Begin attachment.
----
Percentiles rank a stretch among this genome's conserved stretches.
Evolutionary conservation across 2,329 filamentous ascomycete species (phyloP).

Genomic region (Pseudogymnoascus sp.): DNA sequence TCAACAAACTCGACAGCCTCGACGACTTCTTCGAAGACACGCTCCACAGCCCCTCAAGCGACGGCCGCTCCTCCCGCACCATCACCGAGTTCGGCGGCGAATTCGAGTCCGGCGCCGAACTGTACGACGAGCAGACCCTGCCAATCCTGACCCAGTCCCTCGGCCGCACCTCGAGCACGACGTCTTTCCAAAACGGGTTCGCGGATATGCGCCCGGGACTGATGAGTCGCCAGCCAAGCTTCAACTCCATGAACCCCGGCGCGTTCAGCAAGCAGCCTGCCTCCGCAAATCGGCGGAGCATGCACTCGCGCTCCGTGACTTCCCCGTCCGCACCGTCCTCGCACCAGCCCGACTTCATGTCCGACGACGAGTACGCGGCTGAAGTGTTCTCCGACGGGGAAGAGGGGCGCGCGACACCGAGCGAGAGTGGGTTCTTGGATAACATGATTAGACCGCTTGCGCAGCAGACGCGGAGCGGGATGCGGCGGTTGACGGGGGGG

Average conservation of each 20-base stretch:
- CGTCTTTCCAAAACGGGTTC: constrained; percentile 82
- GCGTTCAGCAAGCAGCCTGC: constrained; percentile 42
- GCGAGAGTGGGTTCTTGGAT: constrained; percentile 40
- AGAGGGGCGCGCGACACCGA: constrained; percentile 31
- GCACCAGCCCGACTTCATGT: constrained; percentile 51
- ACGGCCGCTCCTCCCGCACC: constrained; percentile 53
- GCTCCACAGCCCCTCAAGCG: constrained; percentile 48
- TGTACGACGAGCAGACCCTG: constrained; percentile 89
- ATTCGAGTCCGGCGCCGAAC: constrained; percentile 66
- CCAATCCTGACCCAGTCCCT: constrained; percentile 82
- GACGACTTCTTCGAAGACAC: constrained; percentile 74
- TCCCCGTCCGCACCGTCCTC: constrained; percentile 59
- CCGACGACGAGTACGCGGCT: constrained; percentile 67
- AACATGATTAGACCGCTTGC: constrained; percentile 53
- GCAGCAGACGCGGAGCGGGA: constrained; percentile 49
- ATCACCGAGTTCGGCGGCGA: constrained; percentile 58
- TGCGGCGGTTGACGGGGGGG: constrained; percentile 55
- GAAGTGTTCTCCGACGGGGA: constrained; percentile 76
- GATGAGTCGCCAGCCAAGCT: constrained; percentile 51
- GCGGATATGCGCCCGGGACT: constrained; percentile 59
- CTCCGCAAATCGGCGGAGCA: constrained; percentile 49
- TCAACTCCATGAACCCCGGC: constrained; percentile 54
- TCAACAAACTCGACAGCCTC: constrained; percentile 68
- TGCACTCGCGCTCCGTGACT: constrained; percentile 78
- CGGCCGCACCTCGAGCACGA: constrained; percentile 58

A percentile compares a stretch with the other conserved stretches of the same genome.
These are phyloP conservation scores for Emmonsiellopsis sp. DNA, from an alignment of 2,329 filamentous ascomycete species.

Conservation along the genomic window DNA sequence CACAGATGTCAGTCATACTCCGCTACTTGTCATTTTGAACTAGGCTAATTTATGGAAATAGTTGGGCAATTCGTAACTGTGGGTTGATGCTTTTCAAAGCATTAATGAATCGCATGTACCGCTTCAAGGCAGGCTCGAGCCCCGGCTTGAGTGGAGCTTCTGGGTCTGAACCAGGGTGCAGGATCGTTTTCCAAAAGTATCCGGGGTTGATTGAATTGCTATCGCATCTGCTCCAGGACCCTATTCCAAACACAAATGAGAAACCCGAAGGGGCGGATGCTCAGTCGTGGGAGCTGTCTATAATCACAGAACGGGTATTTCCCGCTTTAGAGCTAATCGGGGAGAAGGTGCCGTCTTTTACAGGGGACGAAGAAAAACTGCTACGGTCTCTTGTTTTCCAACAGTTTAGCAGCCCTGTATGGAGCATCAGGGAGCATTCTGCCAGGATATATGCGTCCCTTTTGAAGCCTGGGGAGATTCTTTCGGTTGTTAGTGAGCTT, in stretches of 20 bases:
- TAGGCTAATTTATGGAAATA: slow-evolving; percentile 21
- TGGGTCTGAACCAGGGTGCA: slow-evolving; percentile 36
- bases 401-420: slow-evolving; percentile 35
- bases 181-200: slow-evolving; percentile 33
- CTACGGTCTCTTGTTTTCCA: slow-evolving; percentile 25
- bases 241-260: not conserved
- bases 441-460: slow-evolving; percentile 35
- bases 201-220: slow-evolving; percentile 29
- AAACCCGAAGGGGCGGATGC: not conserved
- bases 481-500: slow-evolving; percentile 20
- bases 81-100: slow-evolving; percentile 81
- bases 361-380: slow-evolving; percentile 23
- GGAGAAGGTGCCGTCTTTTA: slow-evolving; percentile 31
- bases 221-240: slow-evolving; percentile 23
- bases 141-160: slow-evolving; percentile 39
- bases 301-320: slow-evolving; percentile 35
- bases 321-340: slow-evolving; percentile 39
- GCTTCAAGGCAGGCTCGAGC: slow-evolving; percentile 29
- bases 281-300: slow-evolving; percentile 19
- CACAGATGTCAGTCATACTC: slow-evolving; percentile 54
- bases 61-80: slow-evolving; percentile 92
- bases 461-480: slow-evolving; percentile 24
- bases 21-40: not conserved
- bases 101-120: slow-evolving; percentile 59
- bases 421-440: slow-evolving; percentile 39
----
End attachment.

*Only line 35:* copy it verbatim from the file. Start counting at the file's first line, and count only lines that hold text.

- bases 401-420: slow-evolving; percentile 35